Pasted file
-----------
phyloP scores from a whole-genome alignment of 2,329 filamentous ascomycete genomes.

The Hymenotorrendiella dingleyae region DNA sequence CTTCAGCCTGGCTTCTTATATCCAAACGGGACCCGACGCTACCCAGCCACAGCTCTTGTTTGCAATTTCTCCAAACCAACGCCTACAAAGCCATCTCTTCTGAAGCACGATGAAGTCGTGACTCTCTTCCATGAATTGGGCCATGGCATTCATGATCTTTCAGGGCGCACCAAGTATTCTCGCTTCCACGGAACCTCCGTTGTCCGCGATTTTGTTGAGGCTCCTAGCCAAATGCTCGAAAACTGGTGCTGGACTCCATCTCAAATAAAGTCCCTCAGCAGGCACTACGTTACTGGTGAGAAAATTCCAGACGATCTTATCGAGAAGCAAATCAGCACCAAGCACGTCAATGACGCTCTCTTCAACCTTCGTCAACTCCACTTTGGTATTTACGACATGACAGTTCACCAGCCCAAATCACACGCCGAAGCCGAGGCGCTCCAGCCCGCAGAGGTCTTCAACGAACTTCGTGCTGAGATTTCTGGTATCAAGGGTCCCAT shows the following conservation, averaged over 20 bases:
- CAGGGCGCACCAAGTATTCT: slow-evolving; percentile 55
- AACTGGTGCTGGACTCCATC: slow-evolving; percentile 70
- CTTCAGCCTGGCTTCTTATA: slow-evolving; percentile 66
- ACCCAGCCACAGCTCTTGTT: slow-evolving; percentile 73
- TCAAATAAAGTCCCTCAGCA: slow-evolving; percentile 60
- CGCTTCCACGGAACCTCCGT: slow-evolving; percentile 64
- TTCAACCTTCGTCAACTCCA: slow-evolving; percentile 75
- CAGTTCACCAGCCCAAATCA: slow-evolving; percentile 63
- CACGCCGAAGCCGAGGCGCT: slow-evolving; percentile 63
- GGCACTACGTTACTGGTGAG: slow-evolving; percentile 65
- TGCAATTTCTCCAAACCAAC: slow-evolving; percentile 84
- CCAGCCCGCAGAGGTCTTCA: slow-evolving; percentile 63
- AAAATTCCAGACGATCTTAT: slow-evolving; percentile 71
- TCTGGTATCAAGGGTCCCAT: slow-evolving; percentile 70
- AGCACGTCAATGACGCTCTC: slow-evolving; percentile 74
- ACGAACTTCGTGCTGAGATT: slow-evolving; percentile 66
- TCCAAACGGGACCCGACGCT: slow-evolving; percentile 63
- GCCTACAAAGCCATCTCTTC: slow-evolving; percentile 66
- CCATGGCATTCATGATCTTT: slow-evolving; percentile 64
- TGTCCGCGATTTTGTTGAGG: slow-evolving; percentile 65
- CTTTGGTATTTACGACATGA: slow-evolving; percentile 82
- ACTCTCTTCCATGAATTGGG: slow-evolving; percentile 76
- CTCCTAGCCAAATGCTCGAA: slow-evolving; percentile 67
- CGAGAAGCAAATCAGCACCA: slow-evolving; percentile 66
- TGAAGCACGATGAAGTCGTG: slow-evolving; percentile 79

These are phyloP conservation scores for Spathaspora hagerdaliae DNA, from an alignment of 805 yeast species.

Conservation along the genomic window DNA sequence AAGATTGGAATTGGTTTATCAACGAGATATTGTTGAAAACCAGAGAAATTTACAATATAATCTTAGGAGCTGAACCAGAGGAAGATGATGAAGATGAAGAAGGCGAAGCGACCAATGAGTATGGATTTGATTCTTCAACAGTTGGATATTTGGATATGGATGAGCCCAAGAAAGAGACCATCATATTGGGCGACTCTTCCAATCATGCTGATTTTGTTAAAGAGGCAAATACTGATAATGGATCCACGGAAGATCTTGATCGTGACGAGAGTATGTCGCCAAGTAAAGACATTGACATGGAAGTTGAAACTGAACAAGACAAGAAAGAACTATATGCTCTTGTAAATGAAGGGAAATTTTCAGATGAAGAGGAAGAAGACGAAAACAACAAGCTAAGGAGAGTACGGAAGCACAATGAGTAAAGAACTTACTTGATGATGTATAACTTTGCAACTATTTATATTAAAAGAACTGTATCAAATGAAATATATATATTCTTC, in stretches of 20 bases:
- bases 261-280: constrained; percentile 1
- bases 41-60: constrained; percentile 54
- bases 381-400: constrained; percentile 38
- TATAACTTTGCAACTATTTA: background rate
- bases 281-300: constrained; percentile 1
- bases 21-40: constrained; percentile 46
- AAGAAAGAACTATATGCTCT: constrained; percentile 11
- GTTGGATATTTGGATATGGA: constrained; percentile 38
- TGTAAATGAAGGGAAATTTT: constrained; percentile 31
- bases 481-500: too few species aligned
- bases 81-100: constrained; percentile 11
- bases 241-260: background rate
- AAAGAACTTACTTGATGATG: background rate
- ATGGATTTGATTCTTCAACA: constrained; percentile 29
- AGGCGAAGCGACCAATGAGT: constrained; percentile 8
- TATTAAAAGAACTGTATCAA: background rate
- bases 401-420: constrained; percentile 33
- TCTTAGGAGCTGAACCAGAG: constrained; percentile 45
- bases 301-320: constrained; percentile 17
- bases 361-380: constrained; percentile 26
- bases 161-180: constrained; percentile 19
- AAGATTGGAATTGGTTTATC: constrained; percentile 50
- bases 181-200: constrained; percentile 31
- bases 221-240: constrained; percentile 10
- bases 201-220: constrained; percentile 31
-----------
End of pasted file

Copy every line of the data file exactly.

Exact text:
phyloP scores from a whole-genome alignment of 2,329 filamentous ascomycete genomes.

The Hymenotorrendiella dingleyae region DNA sequence CTTCAGCCTGGCTTCTTATATCCAAACGGGACCCGACGCTACCCAGCCACAGCTCTTGTTTGCAATTTCTCCAAACCAACGCCTACAAAGCCATCTCTTCTGAAGCACGATGAAGTCGTGACTCTCTTCCATGAATTGGGCCATGGCATTCATGATCTTTCAGGGCGCACCAAGTATTCTCGCTTCCACGGAACCTCCGTTGTCCGCGATTTTGTTGAGGCTCCTAGCCAAATGCTCGAAAACTGGTGCTGGACTCCATCTCAAATAAAGTCCCTCAGCAGGCACTACGTTACTGGTGAGAAAATTCCAGACGATCTTATCGAGAAGCAAATCAGCACCAAGCACGTCAATGACGCTCTCTTCAACCTTCGTCAACTCCACTTTGGTATTTACGACATGACAGTTCACCAGCCCAAATCACACGCCGAAGCCGAGGCGCTCCAGCCCGCAGAGGTCTTCAACGAACTTCGTGCTGAGATTTCTGGTATCAAGGGTCCCAT shows the following conservation, averaged over 20 bases:
- CAGGGCGCACCAAGTATTCT: slow-evolving; percentile 55
- AACTGGTGCTGGACTCCATC: slow-evolving; percentile 70
- CTTCAGCCTGGCTTCTTATA: slow-evolving; percentile 66
- ACCCAGCCACAGCTCTTGTT: slow-evolving; percentile 73
- TCAAATAAAGTCCCTCAGCA: slow-evolving; percentile 60
- CGCTTCCACGGAACCTCCGT: slow-evolving; percentile 64
- TTCAACCTTCGTCAACTCCA: slow-evolving; percentile 75
- CAGTTCACCAGCCCAAATCA: slow-evolving; percentile 63
- CACGCCGAAGCCGAGGCGCT: slow-evolving; percentile 63
- GGCACTACGTTACTGGTGAG: slow-evolving; percentile 65
- TGCAATTTCTCCAAACCAAC: slow-evolving; percentile 84
- CCAGCCCGCAGAGGTCTTCA: slow-evolving; percentile 63
- AAAATTCCAGACGATCTTAT: slow-evolving; percentile 71
- TCTGGTATCAAGGGTCCCAT: slow-evolving; percentile 70
- AGCACGTCAATGACGCTCTC: slow-evolving; percentile 74
- ACGAACTTCGTGCTGAGATT: slow-evolving; percentile 66
- TCCAAACGGGACCCGACGCT: slow-evolving; percentile 63
- GCCTACAAAGCCATCTCTTC: slow-evolving; percentile 66
- CCATGGCATTCATGATCTTT: slow-evolving; percentile 64
- TGTCCGCGATTTTGTTGAGG: slow-evolving; percentile 65
- CTTTGGTATTTACGACATGA: slow-evolving; percentile 82
- ACTCTCTTCCATGAATTGGG: slow-evolving; percentile 76
- CTCCTAGCCAAATGCTCGAA: slow-evolving; percentile 67
- CGAGAAGCAAATCAGCACCA: slow-evolving; percentile 66
- TGAAGCACGATGAAGTCGTG: slow-evolving; percentile 79

These are phyloP conservation scores for Spathaspora hagerdaliae DNA, from an alignment of 805 yeast species.

Conservation along the genomic window DNA sequence AAGATTGGAATTGGTTTATCAACGAGATATTGTTGAAAACCAGAGAAATTTACAATATAATCTTAGGAGCTGAACCAGAGGAAGATGATGAAGATGAAGAAGGCGAAGCGACCAATGAGTATGGATTTGATTCTTCAACAGTTGGATATTTGGATATGGATGAGCCCAAGAAAGAGACCATCATATTGGGCGACTCTTCCAATCATGCTGATTTTGTTAAAGAGGCAAATACTGATAATGGATCCACGGAAGATCTTGATCGTGACGAGAGTATGTCGCCAAGTAAAGACATTGACATGGAAGTTGAAACTGAACAAGACAAGAAAGAACTATATGCTCTTGTAAATGAAGGGAAATTTTCAGATGAAGAGGAAGAAGACGAAAACAACAAGCTAAGGAGAGTACGGAAGCACAATGAGTAAAGAACTTACTTGATGATGTATAACTTTGCAACTATTTATATTAAAAGAACTGTATCAAATGAAATATATATATTCTTC, in stretches of 20 bases:
- bases 261-280: constrained; percentile 1
- bases 41-60: constrained; percentile 54
- bases 381-400: constrained; percentile 38
- TATAACTTTGCAACTATTTA: background rate
- bases 281-300: constrained; percentile 1
- bases 21-40: constrained; percentile 46
- AAGAAAGAACTATATGCTCT: constrained; percentile 11
- GTTGGATATTTGGATATGGA: constrained; percentile 38
- TGTAAATGAAGGGAAATTTT: constrained; percentile 31
- bases 481-500: too few species aligned
- bases 81-100: constrained; percentile 11
- bases 241-260: background rate
- AAAGAACTTACTTGATGATG: background rate
- ATGGATTTGATTCTTCAACA: constrained; percentile 29
- AGGCGAAGCGACCAATGAGT: constrained; percentile 8
- TATTAAAAGAACTGTATCAA: background rate
- bases 401-420: constrained; percentile 33
- TCTTAGGAGCTGAACCAGAG: constrained; percentile 45
- bases 301-320: constrained; percentile 17
- bases 361-380: constrained; percentile 26
- bases 161-180: constrained; percentile 19
- AAGATTGGAATTGGTTTATC: constrained; percentile 50
- bases 181-200: constrained; percentile 31
- bases 221-240: constrained; percentile 10
- bases 201-220: constrained; percentile 31